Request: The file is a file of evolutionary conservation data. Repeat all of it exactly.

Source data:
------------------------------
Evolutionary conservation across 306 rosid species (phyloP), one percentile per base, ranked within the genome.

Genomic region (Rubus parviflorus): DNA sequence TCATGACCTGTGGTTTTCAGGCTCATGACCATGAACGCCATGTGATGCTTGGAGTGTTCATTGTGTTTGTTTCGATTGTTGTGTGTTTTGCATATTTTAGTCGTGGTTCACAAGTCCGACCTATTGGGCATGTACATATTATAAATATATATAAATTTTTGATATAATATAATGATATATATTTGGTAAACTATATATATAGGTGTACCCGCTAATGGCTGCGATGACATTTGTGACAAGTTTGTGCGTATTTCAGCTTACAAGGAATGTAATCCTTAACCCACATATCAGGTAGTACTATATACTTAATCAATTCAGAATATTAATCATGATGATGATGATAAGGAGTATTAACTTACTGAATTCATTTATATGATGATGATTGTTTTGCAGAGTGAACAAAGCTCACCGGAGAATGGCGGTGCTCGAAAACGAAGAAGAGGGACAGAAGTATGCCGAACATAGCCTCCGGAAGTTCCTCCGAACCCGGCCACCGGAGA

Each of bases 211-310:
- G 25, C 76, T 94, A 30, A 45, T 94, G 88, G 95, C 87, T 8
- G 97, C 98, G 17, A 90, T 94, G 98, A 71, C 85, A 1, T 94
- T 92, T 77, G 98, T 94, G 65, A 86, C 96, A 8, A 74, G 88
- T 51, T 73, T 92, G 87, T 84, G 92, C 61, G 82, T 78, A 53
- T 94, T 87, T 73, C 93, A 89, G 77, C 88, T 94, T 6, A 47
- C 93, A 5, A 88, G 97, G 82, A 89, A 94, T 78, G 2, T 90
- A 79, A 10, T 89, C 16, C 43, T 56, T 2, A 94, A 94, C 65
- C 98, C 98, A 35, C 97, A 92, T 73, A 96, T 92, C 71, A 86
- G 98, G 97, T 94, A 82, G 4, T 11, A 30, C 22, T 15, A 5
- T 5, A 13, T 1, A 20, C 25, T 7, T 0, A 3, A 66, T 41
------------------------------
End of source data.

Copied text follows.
Evolutionary conservation across 306 rosid species (phyloP), one percentile per base, ranked within the genome.

Genomic region (Rubus parviflorus): DNA sequence TCATGACCTGTGGTTTTCAGGCTCATGACCATGAACGCCATGTGATGCTTGGAGTGTTCATTGTGTTTGTTTCGATTGTTGTGTGTTTTGCATATTTTAGTCGTGGTTCACAAGTCCGACCTATTGGGCATGTACATATTATAAATATATATAAATTTTTGATATAATATAATGATATATATTTGGTAAACTATATATATAGGTGTACCCGCTAATGGCTGCGATGACATTTGTGACAAGTTTGTGCGTATTTCAGCTTACAAGGAATGTAATCCTTAACCCACATATCAGGTAGTACTATATACTTAATCAATTCAGAATATTAATCATGATGATGATGATAAGGAGTATTAACTTACTGAATTCATTTATATGATGATGATTGTTTTGCAGAGTGAACAAAGCTCACCGGAGAATGGCGGTGCTCGAAAACGAAGAAGAGGGACAGAAGTATGCCGAACATAGCCTCCGGAAGTTCCTCCGAACCCGGCCACCGGAGA

Each of bases 211-310:
- G 25, C 76, T 94, A 30, A 45, T 94, G 88, G 95, C 87, T 8
- G 97, C 98, G 17, A 90, T 94, G 98, A 71, C 85, A 1, T 94
- T 92, T 77, G 98, T 94, G 65, A 86, C 96, A 8, A 74, G 88
- T 51, T 73, T 92, G 87, T 84, G 92, C 61, G 82, T 78, A 53
- T 94, T 87, T 73, C 93, A 89, G 77, C 88, T 94, T 6, A 47
- C 93, A 5, A 88, G 97, G 82, A 89, A 94, T 78, G 2, T 90
- A 79, A 10, T 89, C 16, C 43, T 56, T 2, A 94, A 94, C 65
- C 98, C 98, A 35, C 97, A 92, T 73, A 96, T 92, C 71, A 86
- G 98, G 97, T 94, A 82, G 4, T 11, A 30, C 22, T 15, A 5
- T 5, A 13, T 1, A 20, C 25, T 7, T 0, A 3, A 66, T 41